Nutrition is important at every stage of life, especially important if you are a mother-to-be or already have children. A healthy child has their mother to thank for taking care of their nutrition from conception through to weaning her baby from breast milk. In fact, a mother’s nutritional status during this critical period is a good indicator of her child’s short- and long-term health.
Despite this, an estimated 20 to 30% of women of childbearing age are vitamin deficient. Indeed infertility that can affect one in six couples1also has a lot to do with vitamin deficiencies. Therefore, it is important that women of childbearing age are encouraged to eat a nutritious diet (Academy of Nutrition and Dietetics2)
One of these foods is avocado as it contains important nutrients such as folic acid, fiber, monounsaturated fats, potassium and carotenoids. Thanks to their nutritional profile, avocados can support the mother’s diet, the course of labor and the quality of breast milk.3
Avocados for Maternal Health
Admittedly, there isn’t much research on preconception nutrition. However, studies have shown which dietary patterns can support fertility. Studies have shown, for example, that a Mediterranean style diet (which consists of whole grains, fruits, vegetables, seafood, beans, nuts, and avocados) may support fertility results in some women who are having trouble conceiving.
This diet has been linked to a 70% reduced risk of ovulation failure in infertile women, with greater monounsaturated fat intake being associated with an almost 3.5 times greater likelihood of live birth after embryo transfer.4
An important factor of Mediterranean diet is its monounsaturated fat content. While avocados are not part of the traditional Mediterranean diet per seMore than two-thirds (70%) of the fatty acid content of avocados is monounsaturated fat, supporting the inclusion of avocados in this dietary pattern.5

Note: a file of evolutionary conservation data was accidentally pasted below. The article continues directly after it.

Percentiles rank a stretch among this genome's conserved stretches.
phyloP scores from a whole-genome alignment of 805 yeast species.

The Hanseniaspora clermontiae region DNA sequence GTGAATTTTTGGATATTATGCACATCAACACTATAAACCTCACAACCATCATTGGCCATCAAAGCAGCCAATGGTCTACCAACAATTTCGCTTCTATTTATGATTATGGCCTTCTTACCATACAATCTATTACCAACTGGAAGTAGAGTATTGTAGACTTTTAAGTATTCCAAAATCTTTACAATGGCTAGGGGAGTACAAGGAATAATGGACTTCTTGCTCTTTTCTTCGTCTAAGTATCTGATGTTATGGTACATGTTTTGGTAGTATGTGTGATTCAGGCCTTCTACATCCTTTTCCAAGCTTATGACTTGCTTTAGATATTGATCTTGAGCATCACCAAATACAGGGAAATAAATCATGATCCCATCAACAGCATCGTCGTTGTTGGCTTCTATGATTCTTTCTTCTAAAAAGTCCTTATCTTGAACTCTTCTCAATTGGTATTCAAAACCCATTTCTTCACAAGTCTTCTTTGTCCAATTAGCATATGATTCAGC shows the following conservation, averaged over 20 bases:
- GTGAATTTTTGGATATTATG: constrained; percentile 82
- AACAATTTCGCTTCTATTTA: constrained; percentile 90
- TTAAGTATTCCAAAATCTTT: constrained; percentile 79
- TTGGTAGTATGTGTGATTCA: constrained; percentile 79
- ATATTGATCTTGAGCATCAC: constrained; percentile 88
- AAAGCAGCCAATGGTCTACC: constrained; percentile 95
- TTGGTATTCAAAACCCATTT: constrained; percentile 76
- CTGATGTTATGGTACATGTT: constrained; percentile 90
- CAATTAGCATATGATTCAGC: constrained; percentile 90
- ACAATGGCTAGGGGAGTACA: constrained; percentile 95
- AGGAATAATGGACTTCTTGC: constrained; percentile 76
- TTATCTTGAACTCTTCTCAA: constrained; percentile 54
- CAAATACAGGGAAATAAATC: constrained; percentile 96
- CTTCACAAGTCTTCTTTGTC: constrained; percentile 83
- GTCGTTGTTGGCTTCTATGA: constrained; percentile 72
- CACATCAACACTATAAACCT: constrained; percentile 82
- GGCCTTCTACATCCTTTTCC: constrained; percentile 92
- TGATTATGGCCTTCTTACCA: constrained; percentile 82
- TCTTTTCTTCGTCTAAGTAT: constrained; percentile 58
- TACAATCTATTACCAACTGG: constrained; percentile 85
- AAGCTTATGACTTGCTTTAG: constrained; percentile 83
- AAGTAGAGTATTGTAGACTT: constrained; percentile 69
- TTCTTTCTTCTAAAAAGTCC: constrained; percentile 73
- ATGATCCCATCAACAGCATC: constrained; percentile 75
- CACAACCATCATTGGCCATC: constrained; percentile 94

Monounsaturated fatty acids make up nearly 29% of blood fatty acids in pregnant women, 18% in umbilical cord blood, and 23% in newborn blood.6
It has also been shown that the level of monounsaturated fatty acids in newborns who are small for gestational age (SGA) is significantly lower than in newborns born suitable for gestational age.7 One avocado contains 13g of monounsaturated fat, which supports the absorption of this food in the pre-conception period.
Avos during pregnancy
We all know the list of foods not to eat during pregnancy, but it’s also important to know which foods can support a healthy pregnancy. Mainly because these foods can provide the necessary nutrients needed for fetal growth, red blood cell production, enzyme activity, bone growth, and brain and central nervous system development.
One of those foods is the delicious and versatile avocado, which boasts the nutrients to help you maintain a healthy pregnancy. On the one hand, avocados contain vitamin B6, which is not only vital for the development of your baby’s brain and nervous system, but has also been found to reduce nausea in people battling morning sickness.